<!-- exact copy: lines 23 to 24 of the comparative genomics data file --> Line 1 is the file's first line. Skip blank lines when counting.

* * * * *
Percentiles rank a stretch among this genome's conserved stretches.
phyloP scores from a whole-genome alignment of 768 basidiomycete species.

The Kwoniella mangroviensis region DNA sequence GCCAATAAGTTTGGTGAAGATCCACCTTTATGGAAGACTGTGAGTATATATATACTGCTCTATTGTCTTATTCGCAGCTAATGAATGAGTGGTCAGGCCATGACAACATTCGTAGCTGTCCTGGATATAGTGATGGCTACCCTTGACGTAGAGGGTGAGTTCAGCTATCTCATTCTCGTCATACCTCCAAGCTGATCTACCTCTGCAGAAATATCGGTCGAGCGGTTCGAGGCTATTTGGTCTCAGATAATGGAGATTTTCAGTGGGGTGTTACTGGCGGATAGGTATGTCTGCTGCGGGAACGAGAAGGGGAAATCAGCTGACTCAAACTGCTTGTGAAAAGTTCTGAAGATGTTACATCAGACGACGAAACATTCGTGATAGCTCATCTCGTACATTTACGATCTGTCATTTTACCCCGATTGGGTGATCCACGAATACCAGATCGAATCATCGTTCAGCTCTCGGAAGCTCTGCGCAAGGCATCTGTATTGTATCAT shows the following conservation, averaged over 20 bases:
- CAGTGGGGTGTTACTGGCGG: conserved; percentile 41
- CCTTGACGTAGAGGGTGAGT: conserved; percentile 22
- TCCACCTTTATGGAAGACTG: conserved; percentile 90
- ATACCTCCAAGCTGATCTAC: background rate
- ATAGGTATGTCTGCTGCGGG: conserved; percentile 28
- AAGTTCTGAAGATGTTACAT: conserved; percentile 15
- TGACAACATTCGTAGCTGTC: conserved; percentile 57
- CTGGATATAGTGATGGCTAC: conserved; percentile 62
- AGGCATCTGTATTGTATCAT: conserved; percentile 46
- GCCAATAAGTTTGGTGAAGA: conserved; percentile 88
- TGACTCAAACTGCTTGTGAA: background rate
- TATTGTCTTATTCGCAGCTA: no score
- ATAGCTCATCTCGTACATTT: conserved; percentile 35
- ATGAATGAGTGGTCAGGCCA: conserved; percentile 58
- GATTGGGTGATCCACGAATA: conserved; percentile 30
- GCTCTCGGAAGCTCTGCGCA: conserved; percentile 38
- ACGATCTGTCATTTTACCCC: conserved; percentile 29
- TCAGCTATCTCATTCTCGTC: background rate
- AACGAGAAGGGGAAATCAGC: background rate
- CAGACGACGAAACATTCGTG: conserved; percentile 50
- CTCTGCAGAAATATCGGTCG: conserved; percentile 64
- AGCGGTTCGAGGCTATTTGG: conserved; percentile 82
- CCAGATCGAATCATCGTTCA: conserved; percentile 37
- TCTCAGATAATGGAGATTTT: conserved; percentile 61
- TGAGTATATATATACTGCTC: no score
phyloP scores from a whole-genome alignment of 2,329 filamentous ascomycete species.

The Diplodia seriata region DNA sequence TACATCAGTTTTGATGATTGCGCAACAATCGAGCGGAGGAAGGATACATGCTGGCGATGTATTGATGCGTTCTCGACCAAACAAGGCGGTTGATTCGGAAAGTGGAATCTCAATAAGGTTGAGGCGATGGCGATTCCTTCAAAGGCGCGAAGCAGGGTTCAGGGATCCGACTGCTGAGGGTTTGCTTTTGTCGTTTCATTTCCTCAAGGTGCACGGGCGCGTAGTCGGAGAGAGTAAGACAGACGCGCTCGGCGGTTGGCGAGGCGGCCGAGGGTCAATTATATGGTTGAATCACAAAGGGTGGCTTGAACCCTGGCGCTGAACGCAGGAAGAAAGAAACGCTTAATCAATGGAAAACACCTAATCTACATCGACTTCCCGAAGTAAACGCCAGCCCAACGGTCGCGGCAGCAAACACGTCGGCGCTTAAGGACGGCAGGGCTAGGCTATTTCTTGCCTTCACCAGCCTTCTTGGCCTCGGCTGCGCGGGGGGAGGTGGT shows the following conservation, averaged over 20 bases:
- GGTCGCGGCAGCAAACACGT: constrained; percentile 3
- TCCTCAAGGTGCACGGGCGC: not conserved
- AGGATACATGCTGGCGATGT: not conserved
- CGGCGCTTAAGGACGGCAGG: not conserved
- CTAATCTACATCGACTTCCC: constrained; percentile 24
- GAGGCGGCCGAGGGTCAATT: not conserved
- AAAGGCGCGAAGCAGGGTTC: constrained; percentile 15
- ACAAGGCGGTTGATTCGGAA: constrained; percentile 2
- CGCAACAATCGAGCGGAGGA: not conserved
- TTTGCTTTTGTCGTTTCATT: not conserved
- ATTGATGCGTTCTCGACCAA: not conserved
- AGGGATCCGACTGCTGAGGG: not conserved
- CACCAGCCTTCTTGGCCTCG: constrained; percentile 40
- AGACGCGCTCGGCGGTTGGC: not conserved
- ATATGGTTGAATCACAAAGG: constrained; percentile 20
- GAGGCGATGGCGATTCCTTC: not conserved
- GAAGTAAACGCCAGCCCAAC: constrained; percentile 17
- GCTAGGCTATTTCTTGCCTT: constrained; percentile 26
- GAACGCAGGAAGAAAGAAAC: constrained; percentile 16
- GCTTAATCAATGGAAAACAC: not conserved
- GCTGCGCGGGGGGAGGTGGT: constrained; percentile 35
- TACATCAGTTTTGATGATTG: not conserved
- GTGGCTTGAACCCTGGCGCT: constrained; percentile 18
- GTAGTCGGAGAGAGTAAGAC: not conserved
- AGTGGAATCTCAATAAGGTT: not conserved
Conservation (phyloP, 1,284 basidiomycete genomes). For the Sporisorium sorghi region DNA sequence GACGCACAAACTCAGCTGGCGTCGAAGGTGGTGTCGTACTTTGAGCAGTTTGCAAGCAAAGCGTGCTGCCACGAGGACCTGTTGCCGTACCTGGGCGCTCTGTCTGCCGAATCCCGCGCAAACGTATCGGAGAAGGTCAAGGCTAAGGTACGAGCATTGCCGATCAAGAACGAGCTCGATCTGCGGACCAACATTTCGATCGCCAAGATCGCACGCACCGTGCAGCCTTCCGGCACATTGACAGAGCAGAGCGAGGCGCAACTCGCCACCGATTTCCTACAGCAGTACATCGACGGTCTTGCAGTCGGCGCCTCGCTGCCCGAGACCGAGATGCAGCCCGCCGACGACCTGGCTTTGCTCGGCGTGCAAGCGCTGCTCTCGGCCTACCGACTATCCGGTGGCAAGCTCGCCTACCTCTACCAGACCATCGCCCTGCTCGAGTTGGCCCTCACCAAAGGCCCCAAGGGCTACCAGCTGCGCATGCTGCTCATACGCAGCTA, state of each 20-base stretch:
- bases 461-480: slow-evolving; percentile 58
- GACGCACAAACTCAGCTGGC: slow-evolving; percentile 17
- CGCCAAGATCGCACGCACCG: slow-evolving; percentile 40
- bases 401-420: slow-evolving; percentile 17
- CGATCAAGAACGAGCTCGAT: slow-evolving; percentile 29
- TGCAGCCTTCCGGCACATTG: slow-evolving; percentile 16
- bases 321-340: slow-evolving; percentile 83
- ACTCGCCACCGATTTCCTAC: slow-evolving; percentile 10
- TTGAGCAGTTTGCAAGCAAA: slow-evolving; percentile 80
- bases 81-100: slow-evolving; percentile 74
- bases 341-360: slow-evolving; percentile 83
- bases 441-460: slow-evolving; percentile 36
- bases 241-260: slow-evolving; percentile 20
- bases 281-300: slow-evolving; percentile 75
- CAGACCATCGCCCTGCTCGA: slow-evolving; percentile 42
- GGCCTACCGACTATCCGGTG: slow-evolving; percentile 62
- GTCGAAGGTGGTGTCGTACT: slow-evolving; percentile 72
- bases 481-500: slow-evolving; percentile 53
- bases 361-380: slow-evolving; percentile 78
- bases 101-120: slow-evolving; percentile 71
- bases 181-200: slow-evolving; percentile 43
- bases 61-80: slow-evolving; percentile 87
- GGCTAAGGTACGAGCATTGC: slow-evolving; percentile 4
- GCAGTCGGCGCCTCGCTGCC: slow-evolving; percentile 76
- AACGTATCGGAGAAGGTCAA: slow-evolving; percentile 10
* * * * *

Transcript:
- CAGACGACGAAACATTCGTG: conserved; percentile 50
- CTCTGCAGAAATATCGGTCG: conserved; percentile 64